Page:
Farmer’s Lung: Symptoms, Causes and Treatment
Have you heard of a disease called Farmer’s lung? Farmer’s lung is so-called because the disease is commonly found to affect the lungs of the farmer. Farmer’s, when they are attacked by various allergens like mold spores, dust, straw, or grain can cause severe allergic reactions leading to serious respiratory hazards.
What is Farmer’s lung?
Farmer’s lung disease is a non-infectious allergic lung disease and is a type of hypersensitivity pneumonitis that is caused by inhaling mold spores present in the air from moldy hay, straw, or grain. The disease is found to disrupt the normal functioning of the lungs which involves inhalation of oxygen and exhalation of carbon dioxide.
Sudden shortness of breath
Chronic cough and lung congestion.
A general feeling of tiredness.
Tightness in the chest
The symptoms are similar to acute bronchitis, which is classified as J20 under ICD-10 code for acute bronchitis. The code is a medical classification of the diseases of the respiratory system.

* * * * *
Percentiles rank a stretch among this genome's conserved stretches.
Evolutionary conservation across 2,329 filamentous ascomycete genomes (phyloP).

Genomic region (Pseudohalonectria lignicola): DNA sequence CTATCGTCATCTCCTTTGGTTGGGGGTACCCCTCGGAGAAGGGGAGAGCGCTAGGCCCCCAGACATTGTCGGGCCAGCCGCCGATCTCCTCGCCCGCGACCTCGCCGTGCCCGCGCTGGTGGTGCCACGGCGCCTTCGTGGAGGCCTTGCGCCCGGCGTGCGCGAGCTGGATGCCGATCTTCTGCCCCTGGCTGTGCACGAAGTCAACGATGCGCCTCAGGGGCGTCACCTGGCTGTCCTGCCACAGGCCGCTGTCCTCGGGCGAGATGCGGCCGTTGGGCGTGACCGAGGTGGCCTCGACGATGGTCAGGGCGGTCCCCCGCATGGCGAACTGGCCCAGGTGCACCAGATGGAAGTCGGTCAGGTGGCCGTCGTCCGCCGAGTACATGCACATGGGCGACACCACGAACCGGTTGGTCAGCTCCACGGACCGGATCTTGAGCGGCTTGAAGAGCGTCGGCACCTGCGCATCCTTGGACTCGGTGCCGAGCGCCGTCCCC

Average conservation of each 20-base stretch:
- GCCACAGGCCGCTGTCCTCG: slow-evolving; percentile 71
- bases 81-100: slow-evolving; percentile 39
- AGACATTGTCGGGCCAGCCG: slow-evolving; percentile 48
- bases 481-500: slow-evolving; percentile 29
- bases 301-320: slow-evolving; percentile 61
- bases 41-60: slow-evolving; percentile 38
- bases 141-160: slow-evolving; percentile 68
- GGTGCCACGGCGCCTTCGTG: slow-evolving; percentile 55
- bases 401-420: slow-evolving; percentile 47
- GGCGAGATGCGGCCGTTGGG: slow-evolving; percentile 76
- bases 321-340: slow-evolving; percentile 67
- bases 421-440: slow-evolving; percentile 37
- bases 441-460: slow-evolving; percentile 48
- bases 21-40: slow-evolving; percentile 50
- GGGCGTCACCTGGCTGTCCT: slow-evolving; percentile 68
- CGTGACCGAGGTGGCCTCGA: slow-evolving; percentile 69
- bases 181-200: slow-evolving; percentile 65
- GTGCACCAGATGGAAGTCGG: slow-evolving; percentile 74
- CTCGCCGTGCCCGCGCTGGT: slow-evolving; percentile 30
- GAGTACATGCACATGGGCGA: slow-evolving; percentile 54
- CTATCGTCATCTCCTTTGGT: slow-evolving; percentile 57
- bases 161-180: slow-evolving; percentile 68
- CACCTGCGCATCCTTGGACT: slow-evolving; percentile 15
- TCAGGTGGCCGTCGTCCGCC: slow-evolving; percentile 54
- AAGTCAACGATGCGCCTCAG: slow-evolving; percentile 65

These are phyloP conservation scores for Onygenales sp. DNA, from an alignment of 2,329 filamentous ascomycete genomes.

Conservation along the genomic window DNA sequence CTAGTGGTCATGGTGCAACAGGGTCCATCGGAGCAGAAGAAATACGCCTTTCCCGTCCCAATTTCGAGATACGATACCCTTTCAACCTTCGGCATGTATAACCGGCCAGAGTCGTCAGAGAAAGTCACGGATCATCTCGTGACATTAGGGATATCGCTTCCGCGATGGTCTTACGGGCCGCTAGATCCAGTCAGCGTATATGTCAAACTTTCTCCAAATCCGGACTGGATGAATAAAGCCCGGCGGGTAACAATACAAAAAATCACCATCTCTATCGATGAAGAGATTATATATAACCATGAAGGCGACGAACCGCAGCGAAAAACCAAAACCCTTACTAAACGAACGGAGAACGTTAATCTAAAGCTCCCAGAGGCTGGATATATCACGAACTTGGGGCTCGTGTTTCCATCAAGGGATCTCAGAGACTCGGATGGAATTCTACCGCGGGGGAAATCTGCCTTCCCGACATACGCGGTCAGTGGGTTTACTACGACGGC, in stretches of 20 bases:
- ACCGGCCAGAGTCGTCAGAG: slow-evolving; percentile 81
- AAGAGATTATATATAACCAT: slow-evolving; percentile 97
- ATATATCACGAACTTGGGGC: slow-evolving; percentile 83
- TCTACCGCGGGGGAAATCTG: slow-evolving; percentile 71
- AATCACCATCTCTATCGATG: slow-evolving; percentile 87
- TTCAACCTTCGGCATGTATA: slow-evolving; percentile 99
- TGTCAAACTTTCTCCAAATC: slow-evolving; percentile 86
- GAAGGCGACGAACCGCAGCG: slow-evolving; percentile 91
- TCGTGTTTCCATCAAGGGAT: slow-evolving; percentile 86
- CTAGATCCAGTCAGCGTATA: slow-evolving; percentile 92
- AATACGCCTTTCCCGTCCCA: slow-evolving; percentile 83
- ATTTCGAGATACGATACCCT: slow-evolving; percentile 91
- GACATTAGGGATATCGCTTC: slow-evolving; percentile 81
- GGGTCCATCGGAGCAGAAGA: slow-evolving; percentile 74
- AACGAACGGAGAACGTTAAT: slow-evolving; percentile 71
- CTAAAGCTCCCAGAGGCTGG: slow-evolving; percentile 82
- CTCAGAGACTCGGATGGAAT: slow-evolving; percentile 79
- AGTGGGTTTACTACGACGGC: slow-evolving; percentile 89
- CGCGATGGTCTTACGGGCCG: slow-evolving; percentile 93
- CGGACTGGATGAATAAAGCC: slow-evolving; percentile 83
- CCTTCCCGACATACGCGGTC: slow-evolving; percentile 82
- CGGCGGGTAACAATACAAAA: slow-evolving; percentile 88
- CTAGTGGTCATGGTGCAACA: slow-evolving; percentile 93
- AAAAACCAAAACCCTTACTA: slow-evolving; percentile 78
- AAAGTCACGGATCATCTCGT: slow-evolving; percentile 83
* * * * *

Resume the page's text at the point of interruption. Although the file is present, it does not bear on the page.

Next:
What Causes Farmer’s Lung disease?
Farmer’s lung is an allergic reaction to tiny particles that are suspended in the air. These small particles when inhaled can give rise to farmer’s lungs. Some of these particles include:
Moldy hay or straws
Diagnosing a farmer’s lung disease is most of the time mistaken with flu and asthma. In such a case it’s important for the person to explain to the doctor that you are a farmer and have come in contact with moldy hay. Other diagnostic tests your doctor may recommend to find out if you have farmer’s lung include:
Pulmonary function test: This test measures how well your lungs function. The test reveals how much air you inhale and exhale.
Bronchoscopy: This is a technique used to look at the airways and lungs. The doctor may also sample fluid for testing. You will be under the influence of anesthesia throughout the whole process.
Lung Biopsy: A tissue sample may be collected from your lungs for further lab tests.
Farmer’s lung disease has no cure and there is only prevention for this disease. You can control the disease by
Avoiding tasks that involve too much exposure to dust.
Wear a piece of protective equipment or mask.
Use filters, exhaust, blowers, and fans wherever you can.
Your doctor may prescribe you some medications that can help with your symptoms. These medications include steroid drugs like prednisone which helps with inflammation by slowing down your immune system.
Azathioprine is also prescribed as an immunosuppressant in case steroids won’t work.